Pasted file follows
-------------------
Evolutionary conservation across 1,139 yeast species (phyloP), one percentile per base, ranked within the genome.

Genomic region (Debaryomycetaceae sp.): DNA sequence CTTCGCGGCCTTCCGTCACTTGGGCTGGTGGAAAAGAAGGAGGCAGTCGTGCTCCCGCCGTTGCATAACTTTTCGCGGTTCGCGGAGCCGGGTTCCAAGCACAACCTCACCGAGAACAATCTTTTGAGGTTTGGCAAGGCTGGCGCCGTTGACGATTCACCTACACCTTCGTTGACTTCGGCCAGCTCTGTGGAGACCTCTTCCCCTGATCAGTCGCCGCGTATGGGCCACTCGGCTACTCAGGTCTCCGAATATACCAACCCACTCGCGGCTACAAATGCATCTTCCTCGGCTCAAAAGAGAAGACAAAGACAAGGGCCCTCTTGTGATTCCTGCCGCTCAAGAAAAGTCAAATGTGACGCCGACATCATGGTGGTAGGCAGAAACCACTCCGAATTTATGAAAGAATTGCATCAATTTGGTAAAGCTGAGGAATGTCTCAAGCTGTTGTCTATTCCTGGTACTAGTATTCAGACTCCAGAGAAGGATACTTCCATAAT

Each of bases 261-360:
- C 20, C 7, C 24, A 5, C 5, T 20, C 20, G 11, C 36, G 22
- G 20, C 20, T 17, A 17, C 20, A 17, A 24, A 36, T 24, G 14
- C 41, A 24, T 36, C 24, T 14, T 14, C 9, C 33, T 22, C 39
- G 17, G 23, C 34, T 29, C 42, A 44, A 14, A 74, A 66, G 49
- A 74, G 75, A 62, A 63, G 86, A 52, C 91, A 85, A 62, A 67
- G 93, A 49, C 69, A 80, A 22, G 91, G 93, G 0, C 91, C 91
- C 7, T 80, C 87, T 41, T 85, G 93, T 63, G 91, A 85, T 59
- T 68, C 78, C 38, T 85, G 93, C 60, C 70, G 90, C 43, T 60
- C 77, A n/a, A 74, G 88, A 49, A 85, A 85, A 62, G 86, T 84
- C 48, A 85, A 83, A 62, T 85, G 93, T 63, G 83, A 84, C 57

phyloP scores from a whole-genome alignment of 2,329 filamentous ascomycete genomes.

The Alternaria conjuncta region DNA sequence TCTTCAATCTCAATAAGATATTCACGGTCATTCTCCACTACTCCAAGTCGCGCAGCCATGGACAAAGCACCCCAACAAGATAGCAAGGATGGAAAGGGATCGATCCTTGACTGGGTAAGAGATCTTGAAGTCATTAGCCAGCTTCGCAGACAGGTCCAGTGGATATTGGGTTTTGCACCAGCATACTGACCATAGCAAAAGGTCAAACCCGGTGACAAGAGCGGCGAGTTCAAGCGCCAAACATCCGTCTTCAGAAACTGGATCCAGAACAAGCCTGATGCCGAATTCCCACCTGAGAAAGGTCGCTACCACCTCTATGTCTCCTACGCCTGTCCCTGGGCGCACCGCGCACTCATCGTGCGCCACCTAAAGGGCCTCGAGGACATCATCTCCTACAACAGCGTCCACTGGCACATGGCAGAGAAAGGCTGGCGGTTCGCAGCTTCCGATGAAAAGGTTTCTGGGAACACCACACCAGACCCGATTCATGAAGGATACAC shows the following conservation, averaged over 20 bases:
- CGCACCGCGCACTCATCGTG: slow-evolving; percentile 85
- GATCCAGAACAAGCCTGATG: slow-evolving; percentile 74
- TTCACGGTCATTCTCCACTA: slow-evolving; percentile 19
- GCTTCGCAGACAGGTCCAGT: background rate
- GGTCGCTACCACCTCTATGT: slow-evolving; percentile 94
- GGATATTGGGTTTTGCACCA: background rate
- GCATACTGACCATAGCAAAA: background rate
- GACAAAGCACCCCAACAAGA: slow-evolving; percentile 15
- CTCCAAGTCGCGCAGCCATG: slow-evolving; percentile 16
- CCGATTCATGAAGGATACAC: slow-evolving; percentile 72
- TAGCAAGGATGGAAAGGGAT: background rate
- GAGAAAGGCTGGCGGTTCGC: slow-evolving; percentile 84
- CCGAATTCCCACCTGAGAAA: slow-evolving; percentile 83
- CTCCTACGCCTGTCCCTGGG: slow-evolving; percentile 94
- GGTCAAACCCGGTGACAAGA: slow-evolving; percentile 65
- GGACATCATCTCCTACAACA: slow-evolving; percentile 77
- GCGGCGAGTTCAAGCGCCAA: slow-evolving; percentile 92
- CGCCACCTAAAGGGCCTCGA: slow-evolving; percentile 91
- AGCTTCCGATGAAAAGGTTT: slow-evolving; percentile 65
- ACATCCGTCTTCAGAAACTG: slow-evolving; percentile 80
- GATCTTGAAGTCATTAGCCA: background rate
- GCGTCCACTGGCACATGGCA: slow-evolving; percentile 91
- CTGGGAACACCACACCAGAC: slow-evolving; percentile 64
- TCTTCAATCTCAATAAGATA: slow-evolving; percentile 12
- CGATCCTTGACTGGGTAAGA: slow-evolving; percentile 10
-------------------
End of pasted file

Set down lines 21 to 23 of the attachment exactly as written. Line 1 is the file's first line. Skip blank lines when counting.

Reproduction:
- GGATATTGGGTTTTGCACCA: background rate
- GCATACTGACCATAGCAAAA: background rate
- GACAAAGCACCCCAACAAGA: slow-evolving; percentile 15